Once on delivery, I realized there was simply no structure or boundaries in the house. For example, kids got their choice of food when and where they wanted it; there was no set bedtime; and often the kids slept where they fell instead of going to their room for bedtime.”

As Erin explains, every family environment is different – but there are some that are helpful to service dogs, and others which make it more difficult for the service dog to acclimate.

“Again, I am not judging, but this environment was hard for a service dog to adjust to. Basically, the dog had free run of the house at all times, but then was expected to behave in public (as they should). Of course there were issues.

Let me be clear – your Service Dog can be just a dog at home (getting lots of belly rubs and playtime), however there has to be balance. We can’t have your dog eating from the table and counter surfing at home, because the moment you go into a public restaurant, the dog now thinks that sort of behavior is acceptable – and of course, it isn’t.

Our dogs get thousands of hours of training and socialization before they are delivered to your home. However, to use the child analogy again, dogs are very similar in that they are opportunist. Dogs will push the limits in their new home, see what they can get away with, and push boundaries. It is our job as trainers to prepare you for that, which is why we spend so much time with you on deliveries. We want you to be able to apply the obedience and tasks in different settings when they are needed and feel comfortable about it. Of course it will not be perfect, but that’s okay – your career is not in dog training – but we still want you to understand it.”

How long does it take for a service dog to settle?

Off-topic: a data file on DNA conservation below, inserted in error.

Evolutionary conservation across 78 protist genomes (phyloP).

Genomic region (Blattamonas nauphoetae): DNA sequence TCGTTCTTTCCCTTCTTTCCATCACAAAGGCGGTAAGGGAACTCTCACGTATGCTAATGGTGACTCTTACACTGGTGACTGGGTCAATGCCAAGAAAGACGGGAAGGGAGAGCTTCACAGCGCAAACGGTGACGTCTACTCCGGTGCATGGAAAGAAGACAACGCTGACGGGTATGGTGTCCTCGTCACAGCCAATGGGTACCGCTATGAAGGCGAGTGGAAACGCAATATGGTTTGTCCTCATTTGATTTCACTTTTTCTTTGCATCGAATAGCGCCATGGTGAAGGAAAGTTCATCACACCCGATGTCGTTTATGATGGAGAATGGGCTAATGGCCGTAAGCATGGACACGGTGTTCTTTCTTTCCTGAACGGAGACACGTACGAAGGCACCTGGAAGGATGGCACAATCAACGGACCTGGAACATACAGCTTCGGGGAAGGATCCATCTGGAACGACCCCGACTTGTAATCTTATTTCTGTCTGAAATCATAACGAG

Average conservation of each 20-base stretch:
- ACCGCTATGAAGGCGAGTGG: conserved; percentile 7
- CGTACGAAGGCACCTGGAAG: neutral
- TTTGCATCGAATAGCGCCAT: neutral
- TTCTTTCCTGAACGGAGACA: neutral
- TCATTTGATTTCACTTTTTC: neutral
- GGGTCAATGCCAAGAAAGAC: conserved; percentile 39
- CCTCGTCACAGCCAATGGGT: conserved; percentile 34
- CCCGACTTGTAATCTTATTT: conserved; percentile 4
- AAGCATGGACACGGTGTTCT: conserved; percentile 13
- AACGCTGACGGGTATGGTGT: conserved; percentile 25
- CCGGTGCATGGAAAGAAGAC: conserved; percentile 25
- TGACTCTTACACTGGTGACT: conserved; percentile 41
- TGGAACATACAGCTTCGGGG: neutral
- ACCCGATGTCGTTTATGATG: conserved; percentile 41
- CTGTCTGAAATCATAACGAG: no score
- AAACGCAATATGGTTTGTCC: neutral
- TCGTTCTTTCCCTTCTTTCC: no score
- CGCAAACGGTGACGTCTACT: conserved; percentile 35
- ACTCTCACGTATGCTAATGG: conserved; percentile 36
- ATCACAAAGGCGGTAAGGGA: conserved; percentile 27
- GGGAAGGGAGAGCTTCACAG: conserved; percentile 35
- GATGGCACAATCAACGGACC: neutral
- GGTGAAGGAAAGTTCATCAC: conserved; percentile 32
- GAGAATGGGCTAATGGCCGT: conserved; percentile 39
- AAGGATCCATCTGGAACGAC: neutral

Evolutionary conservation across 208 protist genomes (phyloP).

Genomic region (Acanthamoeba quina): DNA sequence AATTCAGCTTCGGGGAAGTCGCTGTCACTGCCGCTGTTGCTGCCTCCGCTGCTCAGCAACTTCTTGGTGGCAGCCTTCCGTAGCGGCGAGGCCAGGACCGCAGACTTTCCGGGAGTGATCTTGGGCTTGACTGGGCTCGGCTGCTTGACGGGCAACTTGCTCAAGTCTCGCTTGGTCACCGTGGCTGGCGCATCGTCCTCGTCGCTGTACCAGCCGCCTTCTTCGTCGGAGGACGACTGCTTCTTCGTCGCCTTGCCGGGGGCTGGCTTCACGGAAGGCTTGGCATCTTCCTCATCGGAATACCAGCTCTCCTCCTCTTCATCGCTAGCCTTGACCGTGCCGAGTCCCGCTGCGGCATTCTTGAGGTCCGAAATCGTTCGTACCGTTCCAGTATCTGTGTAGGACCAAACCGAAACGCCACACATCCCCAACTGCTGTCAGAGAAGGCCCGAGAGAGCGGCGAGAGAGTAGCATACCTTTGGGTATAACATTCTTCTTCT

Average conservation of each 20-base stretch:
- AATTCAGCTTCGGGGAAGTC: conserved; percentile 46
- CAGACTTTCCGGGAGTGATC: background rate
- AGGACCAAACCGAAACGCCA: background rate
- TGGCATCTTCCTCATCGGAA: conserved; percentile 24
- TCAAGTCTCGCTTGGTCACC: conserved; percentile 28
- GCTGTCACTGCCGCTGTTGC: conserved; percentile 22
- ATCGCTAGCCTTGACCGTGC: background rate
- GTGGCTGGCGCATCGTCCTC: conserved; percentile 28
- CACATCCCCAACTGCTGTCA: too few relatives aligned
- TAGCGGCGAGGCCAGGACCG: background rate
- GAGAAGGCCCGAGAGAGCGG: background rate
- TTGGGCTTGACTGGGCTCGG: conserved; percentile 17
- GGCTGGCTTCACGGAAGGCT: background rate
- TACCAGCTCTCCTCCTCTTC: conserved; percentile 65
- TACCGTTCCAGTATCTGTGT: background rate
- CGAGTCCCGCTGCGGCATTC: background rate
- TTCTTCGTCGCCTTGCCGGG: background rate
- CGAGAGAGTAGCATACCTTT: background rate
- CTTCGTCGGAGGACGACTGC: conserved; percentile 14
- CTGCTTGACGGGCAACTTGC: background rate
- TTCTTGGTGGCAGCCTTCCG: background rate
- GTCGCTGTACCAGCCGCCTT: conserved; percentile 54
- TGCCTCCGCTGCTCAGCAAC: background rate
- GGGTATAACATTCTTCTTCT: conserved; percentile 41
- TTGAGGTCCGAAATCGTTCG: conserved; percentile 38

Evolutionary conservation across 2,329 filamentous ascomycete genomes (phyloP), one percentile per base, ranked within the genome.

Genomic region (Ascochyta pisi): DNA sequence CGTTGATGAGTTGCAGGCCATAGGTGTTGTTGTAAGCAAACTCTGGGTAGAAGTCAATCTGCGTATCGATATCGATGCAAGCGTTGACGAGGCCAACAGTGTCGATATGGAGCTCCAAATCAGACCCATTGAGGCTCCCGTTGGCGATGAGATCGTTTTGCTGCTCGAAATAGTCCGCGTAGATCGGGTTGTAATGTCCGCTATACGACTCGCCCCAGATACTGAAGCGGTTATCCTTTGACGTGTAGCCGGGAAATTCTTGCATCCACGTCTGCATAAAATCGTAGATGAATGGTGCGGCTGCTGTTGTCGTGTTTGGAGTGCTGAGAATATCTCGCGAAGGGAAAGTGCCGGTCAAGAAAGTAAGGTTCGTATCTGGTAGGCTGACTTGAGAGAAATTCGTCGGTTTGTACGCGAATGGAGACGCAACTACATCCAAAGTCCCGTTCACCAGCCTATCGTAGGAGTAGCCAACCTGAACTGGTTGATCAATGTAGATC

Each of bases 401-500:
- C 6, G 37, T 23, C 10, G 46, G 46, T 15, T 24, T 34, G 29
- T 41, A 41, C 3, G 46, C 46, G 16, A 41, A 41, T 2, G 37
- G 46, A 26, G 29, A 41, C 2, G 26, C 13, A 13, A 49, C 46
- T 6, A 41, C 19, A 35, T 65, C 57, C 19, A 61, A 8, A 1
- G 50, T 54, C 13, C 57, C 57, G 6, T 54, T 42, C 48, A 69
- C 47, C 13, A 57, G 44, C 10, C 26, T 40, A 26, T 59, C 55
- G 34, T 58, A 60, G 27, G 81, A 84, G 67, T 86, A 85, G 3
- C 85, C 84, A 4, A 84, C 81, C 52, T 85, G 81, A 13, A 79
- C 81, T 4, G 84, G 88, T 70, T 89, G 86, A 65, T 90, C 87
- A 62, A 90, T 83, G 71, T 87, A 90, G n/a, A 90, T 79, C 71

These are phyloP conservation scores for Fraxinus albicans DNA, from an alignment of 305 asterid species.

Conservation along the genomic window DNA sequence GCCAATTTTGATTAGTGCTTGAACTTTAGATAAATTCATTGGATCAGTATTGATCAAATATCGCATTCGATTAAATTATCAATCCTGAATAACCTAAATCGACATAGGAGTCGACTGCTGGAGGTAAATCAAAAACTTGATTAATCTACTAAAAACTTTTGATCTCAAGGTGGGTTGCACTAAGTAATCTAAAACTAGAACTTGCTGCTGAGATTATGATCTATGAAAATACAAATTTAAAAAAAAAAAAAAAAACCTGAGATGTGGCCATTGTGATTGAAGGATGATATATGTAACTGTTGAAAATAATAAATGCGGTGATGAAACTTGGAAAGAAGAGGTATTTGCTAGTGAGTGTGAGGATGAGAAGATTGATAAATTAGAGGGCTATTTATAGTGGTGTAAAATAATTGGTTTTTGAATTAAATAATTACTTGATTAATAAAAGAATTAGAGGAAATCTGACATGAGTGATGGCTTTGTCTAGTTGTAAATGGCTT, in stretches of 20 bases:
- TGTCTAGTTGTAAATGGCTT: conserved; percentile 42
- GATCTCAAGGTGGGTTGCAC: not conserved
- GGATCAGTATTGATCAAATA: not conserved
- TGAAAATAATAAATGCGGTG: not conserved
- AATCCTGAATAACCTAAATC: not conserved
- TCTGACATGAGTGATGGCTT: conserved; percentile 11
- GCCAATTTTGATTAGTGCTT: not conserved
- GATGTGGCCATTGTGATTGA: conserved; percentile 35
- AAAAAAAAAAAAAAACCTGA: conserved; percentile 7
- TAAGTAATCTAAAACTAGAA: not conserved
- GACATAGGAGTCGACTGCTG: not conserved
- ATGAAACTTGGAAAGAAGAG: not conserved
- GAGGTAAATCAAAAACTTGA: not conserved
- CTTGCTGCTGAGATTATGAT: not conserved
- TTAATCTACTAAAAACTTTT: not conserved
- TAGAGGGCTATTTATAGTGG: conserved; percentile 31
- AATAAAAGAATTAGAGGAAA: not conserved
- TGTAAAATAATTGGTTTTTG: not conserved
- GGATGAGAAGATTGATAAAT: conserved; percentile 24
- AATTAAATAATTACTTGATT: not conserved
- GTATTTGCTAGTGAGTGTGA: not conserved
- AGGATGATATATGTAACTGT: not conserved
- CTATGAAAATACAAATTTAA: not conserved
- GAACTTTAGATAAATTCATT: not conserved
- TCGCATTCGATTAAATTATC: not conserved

Erin makes one final, important point about how long it can take for a new service dog to feel entirely comfortable in their new home. Although our service dog deliveries last a few days, it will take a little longer for your new service dog to feel at home.

“We also like to remind our families it takes a good month or so for the dogs to truly get settled in their new forever home,” says Erin. “After all, they have been with the trainers at Highland Canine for well over a year (and for most, since they were a puppy).

It is very common for the dog to pace the new home, have accidents, even growl or bark at new noises in the house – especially at night. Put yourself in their shoes for a moment – if we took you away from everything you knew and made you come live with me, it would rock your world too. So patience and the right environment is absolutely necessary!”

In conclusion

To answer the question posed in the title of this article, there simply is no such thing as ‘perfect’ setting for a service dog.

Why?

It’s simply because none of us are perfect. You can’t just drop a service dog into a new home and expect immediate perfection.

However, with work, structure and determination, we can make it a great home and make sure everyone – the family, the handler and the service dog – benefits!